For the last five or so decades, the economy has not been kind to America's Rust Belt. While once acknowledged as the industrial heartland of the United States, many large Midwestern cities have been declining since the middle of the last century.
Every city is different, however. Toledo, for instance, has managed to adapt by shifting its economy from manufacturing to healthcare and financial services, among other industries. Despite the city's naysayers, its economy is recovering, albeit slowly.
Although it gets a nod for its low cost of living (ConsumerAffairs listed it as one of the cheapest housing markets in the U.S.), Toledo recently took the dubious award of being third on WalletHub's list of the worst cities to start a career in. The study cites the city's high unemployment rate, negative wage growth and poor education rates (only 17 percent of Toledo residents have earned a bachelor's degree) as justification for this low ranking.
All is not lost, however. WalletHubs's Jill Gonzales tells the Toledo Blade that she's optimistic, calling Toledo "the most hopeful city within the rust belt."
Despite this northwestern Ohio city's hot, humid summers and cold, snowy winters, residents love "The Glass City" for the Toledo Museum of Art, the Toledo Opera, the Valentine Theatre and the Toledo Zoo. They also appreciate the fact that their children can attend the University of Toledo or nearby Bowling Green State University after graduating high school.
Toledo's real estate market offers a broad range of home styles for investors to choose from. Downtown is where you'll find condos and lofts while the outlying neighborhoods offer single-family homes. Old West End, Westmoreland and Harvard Terrace are a few of the more popular Toledo communities.
Q2 2015 Toledo Rental Market Update
Toledo is currently the third-best major housing market for rental real estate investment in the Midwestern U.S. and 27th-best in the country as a whole. In the space of a single quarter, Toledo jumped a whopping 12 spots in the Rental Ranking Report's regional rankings and 34 spots in the national rankings. Not bad for a city commonly thought of as a posterchild of Rust Belt population and property value loss!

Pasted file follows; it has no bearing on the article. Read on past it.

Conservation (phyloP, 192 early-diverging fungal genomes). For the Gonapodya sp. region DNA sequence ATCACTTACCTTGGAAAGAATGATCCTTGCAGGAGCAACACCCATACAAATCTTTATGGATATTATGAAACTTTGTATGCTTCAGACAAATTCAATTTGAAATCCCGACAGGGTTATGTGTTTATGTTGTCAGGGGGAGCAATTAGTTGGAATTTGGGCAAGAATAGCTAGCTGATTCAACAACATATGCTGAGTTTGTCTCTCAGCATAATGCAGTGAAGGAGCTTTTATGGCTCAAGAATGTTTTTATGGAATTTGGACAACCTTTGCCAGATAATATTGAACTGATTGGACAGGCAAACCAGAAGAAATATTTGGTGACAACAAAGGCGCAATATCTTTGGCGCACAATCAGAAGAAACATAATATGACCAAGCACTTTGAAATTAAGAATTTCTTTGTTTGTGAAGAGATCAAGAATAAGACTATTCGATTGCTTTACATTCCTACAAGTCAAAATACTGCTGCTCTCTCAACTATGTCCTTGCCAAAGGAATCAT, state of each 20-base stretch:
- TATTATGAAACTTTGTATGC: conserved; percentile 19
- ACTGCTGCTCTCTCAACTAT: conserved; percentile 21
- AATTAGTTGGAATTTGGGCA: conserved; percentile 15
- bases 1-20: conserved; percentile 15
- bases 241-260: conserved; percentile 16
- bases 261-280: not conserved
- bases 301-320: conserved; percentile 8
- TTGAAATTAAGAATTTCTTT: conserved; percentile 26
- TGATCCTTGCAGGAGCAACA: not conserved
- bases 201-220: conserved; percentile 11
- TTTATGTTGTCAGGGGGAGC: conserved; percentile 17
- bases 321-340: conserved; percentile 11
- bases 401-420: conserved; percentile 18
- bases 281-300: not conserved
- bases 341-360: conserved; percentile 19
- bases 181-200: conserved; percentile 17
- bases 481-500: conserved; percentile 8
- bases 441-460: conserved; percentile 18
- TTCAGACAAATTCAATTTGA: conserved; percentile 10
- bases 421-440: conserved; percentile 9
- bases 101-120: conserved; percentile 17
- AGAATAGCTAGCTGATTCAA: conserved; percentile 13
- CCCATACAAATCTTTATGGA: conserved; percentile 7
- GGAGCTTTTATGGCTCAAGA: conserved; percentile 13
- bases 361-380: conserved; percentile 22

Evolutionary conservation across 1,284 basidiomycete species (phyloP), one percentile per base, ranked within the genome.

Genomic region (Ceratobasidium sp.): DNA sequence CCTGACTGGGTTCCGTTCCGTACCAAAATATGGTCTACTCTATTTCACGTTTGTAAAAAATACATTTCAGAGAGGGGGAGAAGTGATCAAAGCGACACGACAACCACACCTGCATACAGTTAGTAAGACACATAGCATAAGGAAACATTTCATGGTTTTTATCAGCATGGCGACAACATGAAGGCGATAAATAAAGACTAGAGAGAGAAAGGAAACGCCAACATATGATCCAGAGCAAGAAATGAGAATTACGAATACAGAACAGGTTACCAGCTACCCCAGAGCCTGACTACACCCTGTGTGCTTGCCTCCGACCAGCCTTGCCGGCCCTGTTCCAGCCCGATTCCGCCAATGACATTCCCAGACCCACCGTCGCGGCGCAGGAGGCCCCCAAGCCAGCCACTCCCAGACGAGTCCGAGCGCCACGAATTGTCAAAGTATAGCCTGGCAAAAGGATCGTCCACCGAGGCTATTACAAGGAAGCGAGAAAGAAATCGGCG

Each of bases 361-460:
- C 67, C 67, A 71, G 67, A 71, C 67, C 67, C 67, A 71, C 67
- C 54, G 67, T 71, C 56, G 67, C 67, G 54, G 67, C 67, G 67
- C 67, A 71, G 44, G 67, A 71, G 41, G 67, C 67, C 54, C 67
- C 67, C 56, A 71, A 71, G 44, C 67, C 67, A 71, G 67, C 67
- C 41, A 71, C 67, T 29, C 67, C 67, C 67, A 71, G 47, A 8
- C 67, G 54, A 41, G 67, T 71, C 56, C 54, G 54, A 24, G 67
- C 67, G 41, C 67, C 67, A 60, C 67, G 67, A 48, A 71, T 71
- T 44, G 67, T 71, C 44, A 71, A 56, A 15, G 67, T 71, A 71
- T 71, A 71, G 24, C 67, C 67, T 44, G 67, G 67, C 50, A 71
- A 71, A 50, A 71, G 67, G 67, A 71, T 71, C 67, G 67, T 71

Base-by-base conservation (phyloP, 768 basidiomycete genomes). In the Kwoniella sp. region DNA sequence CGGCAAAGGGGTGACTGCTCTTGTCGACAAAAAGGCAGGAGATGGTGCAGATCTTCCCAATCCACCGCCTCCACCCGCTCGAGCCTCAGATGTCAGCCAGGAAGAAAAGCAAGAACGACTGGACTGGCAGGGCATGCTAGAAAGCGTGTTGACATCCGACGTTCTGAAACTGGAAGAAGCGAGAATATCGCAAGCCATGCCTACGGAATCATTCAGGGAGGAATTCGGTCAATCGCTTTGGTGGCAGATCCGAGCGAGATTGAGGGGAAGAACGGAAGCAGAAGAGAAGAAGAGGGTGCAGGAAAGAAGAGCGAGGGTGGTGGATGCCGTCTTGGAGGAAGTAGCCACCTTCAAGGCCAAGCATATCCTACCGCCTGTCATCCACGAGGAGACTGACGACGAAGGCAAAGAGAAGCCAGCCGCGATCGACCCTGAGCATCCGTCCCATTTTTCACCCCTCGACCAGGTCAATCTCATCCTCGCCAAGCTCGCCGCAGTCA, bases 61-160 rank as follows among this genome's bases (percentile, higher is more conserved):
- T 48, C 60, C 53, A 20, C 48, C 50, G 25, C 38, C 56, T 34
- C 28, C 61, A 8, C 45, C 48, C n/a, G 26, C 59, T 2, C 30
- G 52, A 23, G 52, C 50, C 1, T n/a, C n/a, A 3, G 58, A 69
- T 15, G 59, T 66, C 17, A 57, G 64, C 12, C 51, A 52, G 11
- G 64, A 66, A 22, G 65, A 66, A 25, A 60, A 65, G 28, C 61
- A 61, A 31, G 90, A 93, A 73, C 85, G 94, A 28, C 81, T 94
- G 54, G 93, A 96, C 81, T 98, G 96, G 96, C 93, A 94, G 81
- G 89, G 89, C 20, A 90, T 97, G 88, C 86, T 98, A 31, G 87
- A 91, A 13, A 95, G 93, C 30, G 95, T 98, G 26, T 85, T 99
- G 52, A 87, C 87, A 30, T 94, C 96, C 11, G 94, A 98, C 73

Toledo's meteoric rise in the Q2 2015 iteration of the Rental Ranking Report is largely due to its stellar rental capitalization rate, a metric that compares annual rents to property values. Its "cap rate" last quarter, 9.80 percent, was the second best in the country and almost 44 percent higher than the national average. Toledo's vacancy rate was also impressively low last quarter; at just 4.40 percent, it was also one of the lowest in the country and was about 35 percent less than the national average for that metric. Moderately strong job growth, up 2.32 percent year-over-year last quarter (compared to the national average of 2.03 percent), indicates that demand for Toledo housing will likely only continue to increase.
Q1 2015 Toledo Rental Market Update
The Q1 2015 Rental Ranking Report found Toledo to be the 15th-best market in the Midwest for rental real estate investment (out of 15 markets in that region) and 61st-best in the U.S. as a whole. These dismal rankings are largely due to Toledo's horrendous 11.50 percent vacancy rate, the fifth-worst in the country, miniscule 0.82 percent increase in median rents and an equally-lousy 0.34 percent annual job growth rate, the third-worst in the country for that metric.
The Toledo housing market has one remarkably good thing going for it - the capitalization rate for Toledo rental properties is a whopping 9.97 percent, the fourth highest in the U.S. last quarter. Toledo property values also increased a respectable 5.79 in the year ending in Q1 2015, slightly above the national average. So, while the Toledo housing market is far from perfect, it's still possible for rental real estate owners to net impressive returns there in both the short and long terms.
What data is this Rental Ranking Report based on?
To calculate the statistics found in the Q2 2015 Rental Ranking Report, All Property Management gathered data, including the most recent government housing and jobs data, for 75 metros across the United States. Specifically, we looked at home vacancy, capitalization, home value appreciation and job growth rates, changes in rental prices, and the median number of days properties have been on the market to determine which U.S. metros will give investors the highest returns on rental investments. Click here to learn more about the Rental Ranking metrics.
Should I invest in Toledo rental property?
Rental real estate investors looking for a steady, healthy new stream of rental income should consider purchasing Toledo rental property, especially given how relatively low its property values are.
Thinking about renting out a property in Toledo? Save time, avoid hassle and maximize your rental income by having a professional property management company operate your rental property for you. Click here to get a free quote from a local property manager or call 877-780-4510 to have the All Property Management staff get quotes for you.
All Property Management specializes in connecting rental property owners with professional property managers in communities across the United States. These property managers help set rental rates, advertise properties, screen and manage tenants, collect rent, manage vendor relationships and ensure compliance with local, state and federal housing regulations. They take the hassle and worry out of managing rental properties - all while maximizing rental property owners' rental incomes.